Like most nations Argentina has a lot of bad times in history. One of these is the era of the military junta from 1976 to 1983. And like most nations Argentina has a memorial park for it to get memorized, of course located far outside of the town.
But in difference to most memorial parks this park had a group of four creative artists designing it. They created some dozens of road signs with easy understandable pictures/symbols pointing out what went wrong in Argentina at this era.
- In bad company, military juntas in latin america
- The start of terror, a new “law” with the task for the army to beat down the protests for independence at the province Tucuman
- “law extension” to beat down any protests everywhere
- Investment into military
- Creation of a surveillance authority to observe everyone
- Taking control of any media to spread propaganda
- Selling public infrastructure
- Embezzle / steal the money
- The lost war for the Falklands against England, but it is still printed as Argentinian territory at Argentinian maps
And finally the results:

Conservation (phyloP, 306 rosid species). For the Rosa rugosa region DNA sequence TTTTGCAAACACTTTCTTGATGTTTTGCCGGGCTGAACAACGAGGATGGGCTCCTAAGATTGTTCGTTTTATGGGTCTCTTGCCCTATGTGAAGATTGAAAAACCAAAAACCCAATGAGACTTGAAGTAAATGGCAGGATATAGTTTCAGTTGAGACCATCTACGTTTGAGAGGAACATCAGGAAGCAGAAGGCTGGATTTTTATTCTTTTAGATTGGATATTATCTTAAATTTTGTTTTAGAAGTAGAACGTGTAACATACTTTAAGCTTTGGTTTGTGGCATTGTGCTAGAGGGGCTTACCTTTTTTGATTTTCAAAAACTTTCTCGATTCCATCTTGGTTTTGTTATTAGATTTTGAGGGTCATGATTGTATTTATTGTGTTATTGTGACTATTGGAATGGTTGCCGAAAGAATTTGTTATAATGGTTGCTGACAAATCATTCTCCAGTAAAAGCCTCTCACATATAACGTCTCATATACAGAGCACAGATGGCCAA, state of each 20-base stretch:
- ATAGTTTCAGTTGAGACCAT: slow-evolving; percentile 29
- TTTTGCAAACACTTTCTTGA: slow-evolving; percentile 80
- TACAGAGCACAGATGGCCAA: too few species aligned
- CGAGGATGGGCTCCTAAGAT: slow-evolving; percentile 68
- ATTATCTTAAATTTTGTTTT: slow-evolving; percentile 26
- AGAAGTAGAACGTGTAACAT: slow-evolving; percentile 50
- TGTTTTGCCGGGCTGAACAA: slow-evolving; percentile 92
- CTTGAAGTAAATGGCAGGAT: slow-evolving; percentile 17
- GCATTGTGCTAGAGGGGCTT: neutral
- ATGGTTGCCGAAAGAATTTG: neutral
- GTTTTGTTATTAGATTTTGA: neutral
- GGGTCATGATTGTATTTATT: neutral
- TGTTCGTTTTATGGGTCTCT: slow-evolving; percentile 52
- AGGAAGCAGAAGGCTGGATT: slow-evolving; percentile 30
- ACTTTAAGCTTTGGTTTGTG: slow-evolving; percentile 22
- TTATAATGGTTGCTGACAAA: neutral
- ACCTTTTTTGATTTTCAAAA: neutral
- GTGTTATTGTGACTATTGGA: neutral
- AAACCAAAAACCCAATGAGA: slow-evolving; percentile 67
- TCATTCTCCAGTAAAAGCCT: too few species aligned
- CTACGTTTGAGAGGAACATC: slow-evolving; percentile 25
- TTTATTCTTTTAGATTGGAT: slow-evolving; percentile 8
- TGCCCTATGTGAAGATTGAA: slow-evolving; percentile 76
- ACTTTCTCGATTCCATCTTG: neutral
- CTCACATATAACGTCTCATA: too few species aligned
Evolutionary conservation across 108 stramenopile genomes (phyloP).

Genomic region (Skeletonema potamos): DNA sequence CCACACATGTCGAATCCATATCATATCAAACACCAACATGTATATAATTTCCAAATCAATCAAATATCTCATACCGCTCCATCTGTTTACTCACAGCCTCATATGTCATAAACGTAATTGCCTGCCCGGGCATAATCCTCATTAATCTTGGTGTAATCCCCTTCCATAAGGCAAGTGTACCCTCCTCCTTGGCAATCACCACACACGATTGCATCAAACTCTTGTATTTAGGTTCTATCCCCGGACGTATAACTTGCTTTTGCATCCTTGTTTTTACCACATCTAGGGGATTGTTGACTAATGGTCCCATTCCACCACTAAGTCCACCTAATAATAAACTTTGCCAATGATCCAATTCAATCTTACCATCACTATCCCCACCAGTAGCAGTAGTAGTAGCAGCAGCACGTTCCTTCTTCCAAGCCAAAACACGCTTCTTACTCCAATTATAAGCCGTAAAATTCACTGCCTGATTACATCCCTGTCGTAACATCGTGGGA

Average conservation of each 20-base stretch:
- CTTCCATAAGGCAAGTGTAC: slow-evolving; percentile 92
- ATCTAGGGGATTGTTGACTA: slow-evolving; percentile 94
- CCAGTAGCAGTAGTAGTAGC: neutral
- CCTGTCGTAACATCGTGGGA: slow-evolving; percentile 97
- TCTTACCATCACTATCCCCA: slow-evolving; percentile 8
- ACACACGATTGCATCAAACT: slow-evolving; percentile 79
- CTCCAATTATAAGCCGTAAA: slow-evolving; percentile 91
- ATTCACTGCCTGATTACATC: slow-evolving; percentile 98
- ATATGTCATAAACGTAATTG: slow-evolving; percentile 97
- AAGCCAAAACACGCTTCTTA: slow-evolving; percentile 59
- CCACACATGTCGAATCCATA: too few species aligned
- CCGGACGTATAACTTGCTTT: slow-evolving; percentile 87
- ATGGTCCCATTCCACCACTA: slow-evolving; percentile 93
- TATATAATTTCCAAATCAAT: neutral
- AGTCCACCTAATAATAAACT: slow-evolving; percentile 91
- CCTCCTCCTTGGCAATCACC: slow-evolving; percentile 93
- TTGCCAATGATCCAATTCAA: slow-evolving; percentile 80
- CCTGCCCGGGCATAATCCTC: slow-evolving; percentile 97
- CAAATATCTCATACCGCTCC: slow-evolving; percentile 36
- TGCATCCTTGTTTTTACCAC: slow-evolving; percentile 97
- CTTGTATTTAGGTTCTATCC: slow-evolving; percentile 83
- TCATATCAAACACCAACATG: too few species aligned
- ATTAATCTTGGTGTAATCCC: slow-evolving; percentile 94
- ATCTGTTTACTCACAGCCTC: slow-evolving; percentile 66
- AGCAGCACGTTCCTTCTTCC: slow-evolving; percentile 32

- 30000 “missed”, most of them got thrown into the ocean alive
- 10000 political prisoners
- spreading poverty (red once are below poverty line)
Of course no one of the military junta ever got punished. Instead Argentina still have a law granting them immunity from punishment and since 34 years there are weekly demonstrations at Buenos Aires in front of the president office to claim justice.
But how about Argentina today?
Argentina still pay back the debts made from the military junta for buying weapons from the USA. Still most is owned by a few privileged persons. Year after year a lot of values are transferred into foreign countries. Today Argentina is the most expensive country of Latinamerica, with over 32% of the population living below the poverty line of 100$ per month.
And those Argentinians that are rich enough to save money help together to rob their country by collecting dollar or euro notes, by allowing the USA and Europe to take out argentinian goods for a block of printed papers.